Eric recommends riding with a camera because it can keep everyone accountable. “Then you will see how drivers treat cyclists—you can keep compiling those clips and send/share to law enforcement to show them what’s happening—and will also show you, as a cyclist, are following the law.”  


Phoenix - Our client Melissa Lemke, was out for a ride on her bike on March 10, 2019, around 11:30 am when she was struck by a driver who failed to yield to her at a four-way stop. She was wearing a white helmet and her cycling kit which was green, white, and black. It had high-visibility striping on the legs and high-vis patches on the front and back of her jersey. 

Melissa had stopped at the intersection, yielded to the driver on her right and then proceeded into the intersection once that car had passed through. This is when she was struck by a second vehicle also coming from the right who failed to yield. Melissa’s injuries included a broken elbow and a broken left wrist that required surgery. A large plate was put in her left wrist, and she had to wear a splint for her broken elbow. At first,  Melissa was dependent on her husband for almost everything: getting dressed, bathing, personal hygiene, preparing food, etc. Even now, nearly six months later, her left wrist often aches and many actions of daily living incite burning and pain in her right wrist. Melissa ordered a new bicycle but had thoughts about returning it and not riding again.

Citation: 

Violation of 28-773, Failure to Yield Right of Way

Fines/Penalties:  

Driver's ticket was dismissed by going to traffic school.

That’s right! The ticket was dismissed because of the type of ticket he was given: Failure to Yield Right of Way.  The driver now has a clean driving record while Melissa continues to deal with the physical impact of the crash. Even though the police officer came to the hospital and eventually learned that Melissa needed surgery, the driver was given a ticket that could be dismissed by attending traffic school, not a ticket that indicated he had caused serious bodily injury to Melissa from which she has not yet completely recovered.  

When she first learned of the ticket dismissal, about a month after the crash, Melissa was truly devastated.  Up to that point, she had taken a small comfort in knowing that the driver incurred a serious consequence for his actions. Finding out that the driver was able to wipe his driving record clean, while she was still seeing a surgeon and a physical therapist for her injuries, was shocking. 

“This dismissal speaks to the lack of protection we cyclists have on the road. If drivers are not penalized in a meaningful way for running down a cyclist, we are simply moving targets out there. I really don’t know when or if I will fully recover, and the driver does not even have a black mark against his driving record,” says Melissa.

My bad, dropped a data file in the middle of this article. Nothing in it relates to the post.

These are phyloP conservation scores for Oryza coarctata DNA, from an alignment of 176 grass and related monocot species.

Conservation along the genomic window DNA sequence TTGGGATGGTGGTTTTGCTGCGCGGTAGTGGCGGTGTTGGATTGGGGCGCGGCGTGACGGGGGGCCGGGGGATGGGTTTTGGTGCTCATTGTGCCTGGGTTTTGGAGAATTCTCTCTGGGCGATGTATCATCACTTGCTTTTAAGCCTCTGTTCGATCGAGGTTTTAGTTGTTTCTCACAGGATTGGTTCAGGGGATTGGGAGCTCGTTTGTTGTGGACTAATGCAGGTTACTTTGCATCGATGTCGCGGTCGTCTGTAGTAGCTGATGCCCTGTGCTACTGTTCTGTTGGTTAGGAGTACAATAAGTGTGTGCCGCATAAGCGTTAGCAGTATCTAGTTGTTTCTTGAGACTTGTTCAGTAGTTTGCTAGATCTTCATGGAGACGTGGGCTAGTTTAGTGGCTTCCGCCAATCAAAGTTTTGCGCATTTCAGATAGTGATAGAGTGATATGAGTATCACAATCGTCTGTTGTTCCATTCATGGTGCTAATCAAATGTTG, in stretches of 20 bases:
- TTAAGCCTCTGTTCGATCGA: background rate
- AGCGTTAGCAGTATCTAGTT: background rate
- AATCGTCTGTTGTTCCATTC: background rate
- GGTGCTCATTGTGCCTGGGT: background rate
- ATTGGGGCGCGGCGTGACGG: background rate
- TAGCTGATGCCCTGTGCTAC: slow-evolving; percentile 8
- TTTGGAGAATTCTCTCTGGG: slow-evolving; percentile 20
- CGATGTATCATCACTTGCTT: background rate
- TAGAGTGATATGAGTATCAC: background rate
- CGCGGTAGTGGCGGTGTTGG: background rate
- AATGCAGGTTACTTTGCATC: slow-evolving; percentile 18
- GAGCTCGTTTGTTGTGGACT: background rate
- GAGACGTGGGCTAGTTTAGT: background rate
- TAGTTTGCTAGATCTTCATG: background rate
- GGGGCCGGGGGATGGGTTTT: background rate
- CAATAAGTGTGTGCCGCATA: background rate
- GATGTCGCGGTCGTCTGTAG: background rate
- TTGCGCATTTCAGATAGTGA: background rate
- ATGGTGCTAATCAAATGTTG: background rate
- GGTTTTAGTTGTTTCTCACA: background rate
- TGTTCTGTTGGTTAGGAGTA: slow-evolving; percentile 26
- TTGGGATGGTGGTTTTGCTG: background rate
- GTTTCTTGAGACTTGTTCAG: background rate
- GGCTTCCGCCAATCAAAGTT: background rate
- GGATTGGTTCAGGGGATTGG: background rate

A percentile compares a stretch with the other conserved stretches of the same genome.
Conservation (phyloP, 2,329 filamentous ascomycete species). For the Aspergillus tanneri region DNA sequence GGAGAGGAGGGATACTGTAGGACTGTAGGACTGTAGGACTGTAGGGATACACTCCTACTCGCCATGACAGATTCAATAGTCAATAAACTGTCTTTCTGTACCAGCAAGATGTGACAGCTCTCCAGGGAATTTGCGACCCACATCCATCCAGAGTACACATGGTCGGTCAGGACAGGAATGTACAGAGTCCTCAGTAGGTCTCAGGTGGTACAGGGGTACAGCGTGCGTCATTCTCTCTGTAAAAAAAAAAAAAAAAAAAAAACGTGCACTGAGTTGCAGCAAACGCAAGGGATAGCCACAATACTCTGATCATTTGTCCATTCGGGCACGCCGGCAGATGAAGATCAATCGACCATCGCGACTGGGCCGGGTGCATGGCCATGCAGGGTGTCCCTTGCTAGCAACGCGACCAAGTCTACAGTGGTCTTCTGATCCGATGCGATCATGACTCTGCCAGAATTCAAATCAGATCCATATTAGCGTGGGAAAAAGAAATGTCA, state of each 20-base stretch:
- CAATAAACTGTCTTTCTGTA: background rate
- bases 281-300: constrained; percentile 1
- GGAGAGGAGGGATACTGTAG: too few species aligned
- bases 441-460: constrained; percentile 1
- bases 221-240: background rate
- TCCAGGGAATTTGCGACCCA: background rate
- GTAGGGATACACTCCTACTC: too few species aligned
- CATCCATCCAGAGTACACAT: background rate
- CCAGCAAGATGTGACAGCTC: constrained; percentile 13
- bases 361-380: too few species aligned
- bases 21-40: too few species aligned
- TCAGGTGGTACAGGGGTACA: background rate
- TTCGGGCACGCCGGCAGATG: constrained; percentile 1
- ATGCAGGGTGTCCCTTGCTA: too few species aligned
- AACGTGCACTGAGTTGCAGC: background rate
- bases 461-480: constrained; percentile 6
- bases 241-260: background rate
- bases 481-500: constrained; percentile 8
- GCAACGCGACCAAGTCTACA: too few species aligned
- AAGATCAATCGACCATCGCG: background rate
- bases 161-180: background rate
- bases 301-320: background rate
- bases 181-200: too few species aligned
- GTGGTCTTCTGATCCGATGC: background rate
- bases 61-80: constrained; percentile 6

She wishes cyclists knew how they may have to start fighting for their rights at the scene of the crash and that they need to know the laws so they can ask the right questions. She also wishes that she had been able to take photos and had thought to record the driver saying over and over that he did not see her. “I wish I would have questioned the officer about the type of ticket, but I did not know he had choices to make.  I thought he was at the hospital verifying my injuries so he would have evidence to support a serious charge against the driver,” says Melissa.

She thought she could depend on the police. Although she was conscious after her crash, many cyclists are not or are so injured that they cannot not possibly stand up for themselves at the scene.  “We should be able to depend on law enforcement to protect both drivers and cyclists,” she says. 

So, what can you do to bring about change? Here are some suggestions:

  • Get involved with a bicycle advocacy group (PeopleForBikes, either at the national, state, or local level).

  • Contact your local state legislator to advocate for laws to make cycling safer.

  • Know the laws in your state, especially those pertaining to Vulnerable Road Users.

  • Support cyclists who have been injured by showing up at the driver’s sentencing hearing.

  • Talk to your friends, family, and cyclists about your experiences or close encounters with motorists. Spread the word about how to make cycling safer.

For more information about cycling laws in Arizona and municipal codes for Phoenix, Scottsdale, and Tucson, visit our website. Would you like to get involved in Arizona bike advocacy, specifically? Then please consider joining local groups working hard to make positive changes, like the Rob Dollar Foundation, and Look Save a Life Arizona.